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Acclaimed New York Photographer

Ms. Levitt was best known for street scenes of children in the 1930s and 1940s. In one photo, three children with masks stand on a stoop before trick or treating. In another, four girls on a sidewalk turn to stare at soap bubbles floating in the air. She was drawn to such neighborhoods as Spanish Harlem and the Lower East Side where, in a time before television, people treated the streets as their living room.

Peter Galassi, chief curator of photography at the Museum of Modern Art, said Ms. Levitt's photos "were as good as anybody ever made at capturing the life spirit of kids on the street."

"They've now become historical documents because there was this kind of openness and freedom and safety on the streets that hasn't existed for a long time," Galassi said.

Ms. Levitt was born Aug. 31, 1913,fake bvlgari white ceramic ring, in Brooklyn. After dropping out of high school, she taught herself photography while working for a commercial photographer. As she began to hone her craft, she struck up acquaintances with celebrated photographers Henri Cartier Bresson and Walker Evans.

She contacted Evans in 1937 to show him her photographs of children. "I went to see him," she told the New York Times in a 2002 interview, "the way kids do,AAA bulgari ceramic ring price, and got to be friends with him."

Her work was first published in Fortune magazine's July 1939 issue on New York City. The next year, her Halloween picture was included in the inaugural exhibition of MoMA's photography department. In 1943, she had her first solo show there.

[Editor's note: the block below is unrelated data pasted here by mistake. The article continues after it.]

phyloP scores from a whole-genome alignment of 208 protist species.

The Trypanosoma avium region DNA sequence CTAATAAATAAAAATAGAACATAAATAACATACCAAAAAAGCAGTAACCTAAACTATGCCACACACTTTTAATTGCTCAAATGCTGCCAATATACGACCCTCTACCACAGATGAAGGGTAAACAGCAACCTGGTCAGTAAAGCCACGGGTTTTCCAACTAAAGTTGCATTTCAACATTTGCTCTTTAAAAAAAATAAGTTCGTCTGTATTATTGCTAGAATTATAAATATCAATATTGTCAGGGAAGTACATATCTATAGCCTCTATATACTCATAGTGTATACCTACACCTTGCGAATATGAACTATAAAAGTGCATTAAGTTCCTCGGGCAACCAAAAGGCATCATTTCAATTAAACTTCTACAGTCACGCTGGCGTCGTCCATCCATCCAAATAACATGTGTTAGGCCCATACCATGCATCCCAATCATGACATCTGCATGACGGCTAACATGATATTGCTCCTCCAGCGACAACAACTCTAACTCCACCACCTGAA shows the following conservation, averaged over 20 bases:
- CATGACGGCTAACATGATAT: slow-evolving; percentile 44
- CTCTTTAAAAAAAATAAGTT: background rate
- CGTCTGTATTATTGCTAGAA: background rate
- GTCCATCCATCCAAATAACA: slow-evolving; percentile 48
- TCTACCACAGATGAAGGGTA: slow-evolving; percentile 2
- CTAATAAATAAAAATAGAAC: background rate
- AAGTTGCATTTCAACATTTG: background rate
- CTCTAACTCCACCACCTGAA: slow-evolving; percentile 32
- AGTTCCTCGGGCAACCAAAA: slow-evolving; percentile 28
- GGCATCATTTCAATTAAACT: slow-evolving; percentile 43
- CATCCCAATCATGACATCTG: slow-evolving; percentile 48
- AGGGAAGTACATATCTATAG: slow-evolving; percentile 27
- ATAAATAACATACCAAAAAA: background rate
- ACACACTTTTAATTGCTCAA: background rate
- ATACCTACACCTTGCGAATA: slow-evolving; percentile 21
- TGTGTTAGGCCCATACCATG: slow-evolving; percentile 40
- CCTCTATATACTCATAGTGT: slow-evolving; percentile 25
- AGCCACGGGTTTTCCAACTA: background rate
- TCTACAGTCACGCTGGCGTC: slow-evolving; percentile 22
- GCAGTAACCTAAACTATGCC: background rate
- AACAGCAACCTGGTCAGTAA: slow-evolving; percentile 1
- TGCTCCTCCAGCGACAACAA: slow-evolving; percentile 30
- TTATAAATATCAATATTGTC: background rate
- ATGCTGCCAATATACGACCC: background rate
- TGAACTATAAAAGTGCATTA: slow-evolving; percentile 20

She worked as a film editor to support herself in the 1950s. She returned to still photography in 1959 and was one of the first photographers to work in color.

Surveys of Ms. Levitt's career were held at the Sidney Janis Gallery in New York in 1980 and at the Laurence Miller Gallery in 1987. In 1991, the first national retrospective of her work was organized by the San Francisco Museum of Modern Art.

Books of her work include "A Way of Seeing" (Duke University Press, 1965), with an essay by James Agee; "In the Street: Chalk Drawings and Messages, New York City, 1938 48" (Duke University Press, 1987); and "Mexico City" (Norton, 1997).

Roma called Ms. Levitt "unquestionably among the greatest photographers that ever lived."

"She never had a moment where she wasn't completely engaged,AAA bulgari diamonds," he said.

He said her mind was sharp until the end. Just days before her death, Roma said, she "grilled" him during a visit about what he was photographing. "She demanded constant updates of what was going on in the outside world," he said.

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